India has repeatedly made it clear that terror and talks cannot go together. This stand was underscored as recently as end-November, when work on a three kilometre border corridor started to enable visa- free visit of Indian Sikh pilgrims to their religious shrine at Kartarpur on the Pakistan side….Dr Rifan Ravuther

Pakistan Prime Minister Imran Khan. (File Photo: XINHUA/IANS) by .
Pakistan Prime Minister Imran Khan.

Since coming to power on the crutches of the army and religious zealots some four months ago, Pakistan Prime Minister Imran Khan has been speaking of his “desire” to have friendly ties with India. He has been sounding large- hearted as he keeps saying that he understands the exigencies of poll politics in India and would, therefore, wait till after India holds its general elections in the summer of 2019 to start the process of establishing ‘peace’ between the two South Asian nuclear adversaries.

Both the big powers and all south Asian nations would like to see durable peace in the Indian sub-continent to tap the potential of the region for trade and development. No surprise, therefore, Imran’s India peace-speak has been lapped up from all the way from Washington to Beijing. And has bestowed on Pakistan a fund of goodwill and sympathy in equal measure, which Khan needs in a substantial measure as he goes around for greenbacks, Riyals and Yuans to rescue the Pakistani rupee from going down the drain.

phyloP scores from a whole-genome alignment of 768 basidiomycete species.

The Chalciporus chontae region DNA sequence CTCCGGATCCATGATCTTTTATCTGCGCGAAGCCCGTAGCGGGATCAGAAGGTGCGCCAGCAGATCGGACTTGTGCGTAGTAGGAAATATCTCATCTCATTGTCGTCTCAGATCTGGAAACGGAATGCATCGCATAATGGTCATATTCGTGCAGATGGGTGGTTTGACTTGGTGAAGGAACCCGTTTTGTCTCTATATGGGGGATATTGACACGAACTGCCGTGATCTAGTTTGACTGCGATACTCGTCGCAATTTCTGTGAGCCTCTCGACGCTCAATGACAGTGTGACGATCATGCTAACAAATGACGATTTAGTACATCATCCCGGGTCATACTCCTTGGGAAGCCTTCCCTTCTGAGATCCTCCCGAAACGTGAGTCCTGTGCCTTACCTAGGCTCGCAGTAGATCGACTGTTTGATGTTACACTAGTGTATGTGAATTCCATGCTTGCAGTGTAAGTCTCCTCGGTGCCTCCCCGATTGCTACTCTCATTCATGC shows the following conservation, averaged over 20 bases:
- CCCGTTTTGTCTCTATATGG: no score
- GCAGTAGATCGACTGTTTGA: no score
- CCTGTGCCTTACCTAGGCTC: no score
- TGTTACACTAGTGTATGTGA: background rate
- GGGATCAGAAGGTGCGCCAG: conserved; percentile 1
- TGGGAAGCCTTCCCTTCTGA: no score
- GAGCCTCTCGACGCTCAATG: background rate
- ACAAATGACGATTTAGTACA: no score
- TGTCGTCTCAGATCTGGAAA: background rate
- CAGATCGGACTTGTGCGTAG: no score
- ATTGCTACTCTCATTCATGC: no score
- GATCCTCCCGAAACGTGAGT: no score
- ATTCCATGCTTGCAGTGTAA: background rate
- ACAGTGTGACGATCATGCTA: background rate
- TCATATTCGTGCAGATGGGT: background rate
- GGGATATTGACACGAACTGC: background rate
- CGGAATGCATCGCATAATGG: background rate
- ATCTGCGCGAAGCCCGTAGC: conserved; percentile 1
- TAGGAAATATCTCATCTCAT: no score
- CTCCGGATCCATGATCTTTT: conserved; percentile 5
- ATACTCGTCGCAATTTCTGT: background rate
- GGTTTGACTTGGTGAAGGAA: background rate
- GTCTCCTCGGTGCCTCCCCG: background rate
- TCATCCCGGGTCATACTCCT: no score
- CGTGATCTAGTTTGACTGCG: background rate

Desire for peace with India has, however, not stopped Imran Khan from Modi bashing both in media interviews and speeches at public platforms. He has been dubbing his Indian counterpart as ‘anti-Muslim’ and ‘anti-Pakistan’. This Imranism ipso facto should rule out the possibility of animosity between India and Pakistan vanishing unless Narendra Modi goes out of power. That may or may not happen in 2019. Imran is no Peter Vidal. Anyhow, he is mistaken if he thinks that India’s response to his peace ‘overtures’ depends on the personality of the prime minister or the party in power.  He should know this since he had visited India several times and has a large number of friends in the sports and media circles.

Sindh-Chief-Minister-Syed-with Prime Minister Imran Khan